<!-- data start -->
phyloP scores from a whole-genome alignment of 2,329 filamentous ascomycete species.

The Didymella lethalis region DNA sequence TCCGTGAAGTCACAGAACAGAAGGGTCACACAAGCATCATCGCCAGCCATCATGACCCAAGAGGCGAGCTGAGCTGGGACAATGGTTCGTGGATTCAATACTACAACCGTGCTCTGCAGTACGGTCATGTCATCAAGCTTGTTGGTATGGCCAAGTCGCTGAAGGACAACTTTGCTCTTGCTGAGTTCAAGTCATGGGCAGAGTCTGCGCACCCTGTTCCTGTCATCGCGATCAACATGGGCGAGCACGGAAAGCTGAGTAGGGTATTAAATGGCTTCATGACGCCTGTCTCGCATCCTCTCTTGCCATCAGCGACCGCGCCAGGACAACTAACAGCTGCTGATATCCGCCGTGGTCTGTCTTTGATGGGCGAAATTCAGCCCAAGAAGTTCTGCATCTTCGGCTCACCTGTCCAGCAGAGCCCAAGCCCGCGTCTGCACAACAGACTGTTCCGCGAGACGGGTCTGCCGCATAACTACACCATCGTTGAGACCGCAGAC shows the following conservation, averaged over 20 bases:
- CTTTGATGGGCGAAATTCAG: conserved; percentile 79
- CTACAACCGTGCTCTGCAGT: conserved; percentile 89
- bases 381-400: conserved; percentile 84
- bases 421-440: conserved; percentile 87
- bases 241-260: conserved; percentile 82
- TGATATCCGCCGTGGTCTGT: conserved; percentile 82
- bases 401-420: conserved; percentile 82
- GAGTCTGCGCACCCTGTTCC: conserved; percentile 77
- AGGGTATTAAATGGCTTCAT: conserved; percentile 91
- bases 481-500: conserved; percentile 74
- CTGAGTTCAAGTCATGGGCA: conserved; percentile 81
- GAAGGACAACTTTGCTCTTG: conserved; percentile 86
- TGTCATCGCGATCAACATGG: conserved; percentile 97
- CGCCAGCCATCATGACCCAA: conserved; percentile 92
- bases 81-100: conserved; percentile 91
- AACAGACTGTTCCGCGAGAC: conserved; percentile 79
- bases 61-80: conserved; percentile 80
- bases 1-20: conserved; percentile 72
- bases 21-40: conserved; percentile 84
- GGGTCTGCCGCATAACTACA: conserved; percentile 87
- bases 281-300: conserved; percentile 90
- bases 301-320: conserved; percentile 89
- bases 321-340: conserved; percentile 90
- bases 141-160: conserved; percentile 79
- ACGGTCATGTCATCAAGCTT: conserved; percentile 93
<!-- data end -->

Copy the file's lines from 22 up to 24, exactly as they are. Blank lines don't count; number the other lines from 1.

- GGGTCTGCCGCATAACTACA: conserved; percentile 87
- bases 281-300: conserved; percentile 90
- bases 301-320: conserved; percentile 89